Countering the Pandemic Threat
Through Global Coordination
The Influenza Imperative
Peter Sands and Janelle Winters, Editors
Committee on Global Coordination, Partnerships, and Financing
Recommendations for Advancing Pandemic and Seasonal Influenza
Vaccine Preparedness and Response
Board on Global Health
Health and Medicine Division
A Consensus Study Report of
NATIONAL ACADEMY OF MEDICINE
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This activity was supported by a contract between the National Academy of Sciences and the Office of Global Affairs with the U.S. Department of Health and Human Services. Any opinions, findings, conclusions, or recommendations expressed in this publication do not necessarily reflect the views of any organization or agency that provided support for the project.
International Standard Book Number-13: 978-0-309-08870-1
International Standard Book Number-10: 0-309-08870-4
Digital Object Identifier: https://doi.org/10.17226/26284
Library of Congress Catalog Number: 2021951345
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Suggested citation: National Academies of Sciences, Engineering, and Medicine. 2022. Countering the pandemic threat through global coordination on vaccines: The influenza imperative. Washington, DC: The National Academies Press. https://doi.org/10.17226/26284.
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COMMITTEE ON GLOBAL COORDINATION, PARTNERSHIPS, AND FINANCING RECOMMENDATIONS FOR ADVANCING PANDEMIC AND SEASONAL INFLUENZA VACCINE PREPAREDNESS AND RESPONSE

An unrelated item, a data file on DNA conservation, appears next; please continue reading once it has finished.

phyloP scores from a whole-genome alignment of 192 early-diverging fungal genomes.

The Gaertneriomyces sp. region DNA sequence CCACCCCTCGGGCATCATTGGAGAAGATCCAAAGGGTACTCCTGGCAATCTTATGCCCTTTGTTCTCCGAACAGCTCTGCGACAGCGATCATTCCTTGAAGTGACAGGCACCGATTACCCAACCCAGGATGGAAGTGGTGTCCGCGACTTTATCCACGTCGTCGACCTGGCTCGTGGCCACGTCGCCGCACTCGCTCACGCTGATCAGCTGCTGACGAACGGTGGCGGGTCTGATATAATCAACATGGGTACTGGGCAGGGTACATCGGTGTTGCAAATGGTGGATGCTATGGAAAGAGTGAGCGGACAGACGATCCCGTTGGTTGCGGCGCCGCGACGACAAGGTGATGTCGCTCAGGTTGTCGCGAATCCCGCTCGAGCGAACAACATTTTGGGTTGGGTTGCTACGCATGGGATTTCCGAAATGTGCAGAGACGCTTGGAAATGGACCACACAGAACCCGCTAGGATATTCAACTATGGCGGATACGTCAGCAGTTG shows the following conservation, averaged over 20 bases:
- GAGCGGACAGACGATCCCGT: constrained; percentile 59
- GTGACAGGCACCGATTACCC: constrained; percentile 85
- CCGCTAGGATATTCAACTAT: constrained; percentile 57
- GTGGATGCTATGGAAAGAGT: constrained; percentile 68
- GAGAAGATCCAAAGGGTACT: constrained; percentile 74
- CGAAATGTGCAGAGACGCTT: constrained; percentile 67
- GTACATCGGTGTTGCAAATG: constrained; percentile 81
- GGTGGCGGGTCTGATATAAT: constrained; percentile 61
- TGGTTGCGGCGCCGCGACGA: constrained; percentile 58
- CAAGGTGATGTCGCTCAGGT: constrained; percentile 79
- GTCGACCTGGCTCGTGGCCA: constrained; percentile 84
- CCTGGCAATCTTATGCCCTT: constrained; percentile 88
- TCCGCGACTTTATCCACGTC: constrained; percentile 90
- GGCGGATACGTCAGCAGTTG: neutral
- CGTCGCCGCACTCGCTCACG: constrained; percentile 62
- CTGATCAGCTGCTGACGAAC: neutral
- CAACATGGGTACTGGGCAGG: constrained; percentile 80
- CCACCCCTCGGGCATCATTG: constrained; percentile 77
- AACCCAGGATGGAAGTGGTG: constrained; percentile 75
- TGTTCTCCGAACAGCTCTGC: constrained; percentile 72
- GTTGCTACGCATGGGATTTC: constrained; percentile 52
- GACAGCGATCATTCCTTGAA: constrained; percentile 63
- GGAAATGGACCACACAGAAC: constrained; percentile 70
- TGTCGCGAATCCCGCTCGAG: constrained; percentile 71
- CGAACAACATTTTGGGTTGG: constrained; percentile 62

PETER SANDS (Chair), Executive Director, The Global Fund to Fight AIDS, Tuberculosis and Malaria
DEVI SRIDHAR (Vice Chair), Professor and Chair of Global Public Health, Usher Institute, University of Edinburgh
SALAH T. AL AWAIDY, Communicable Disease Advisor, Ministry of Health, Oman
WILLIAM AMPOFO, Associate Professor, Virology Department, Noguchi Memorial Institute for Medical Research, University of Ghana
PHYLLIS ARTHUR, Vice President, Infectious Diseases and Emerging Science Policy, Biotechnology Innovation Organization
CHRISTOPHER T. BAUCH, Professor of Applied Mathematics, University of Waterloo
GIAN LUCA BURCI, Professor of International Law, Graduate Institute of International and Development Studies
KEIJI FUKUDA, Director and Clinical Professor, School of Public Health, LKS Faculty of Medicine, The University of Hong Kong
BRUCE G. GELLIN, Chief, Global Public Health Strategy, The Rockefeller Foundation
AMANDA L. GLASSMAN, Executive Vice President and Senior Fellow, Center for Global Development
RICHARD J. HATCHETT, Chief Executive Officer, Coalition for Epidemic Preparedness Innovations
JOHN NKENGASONG, Director, Africa Centres for Disease Control and Prevention
CHARLES “OK” PANNENBORG, Chief Health Scientist and Director, World Bank (Retired)
ALEXANDRA L. PHELAN, Assistant Professor, Center for Global Health Science and Security, Georgetown University Medical Center, Adjunct Professor, Georgetown University Law Center
CHRISTOPHER SNYDER, Joel and Susan Hyatt Professor of Economics, Department of Economics, Dartmouth College
CHARLOTTE WELLER, Head of Prevention, Wellcome Trust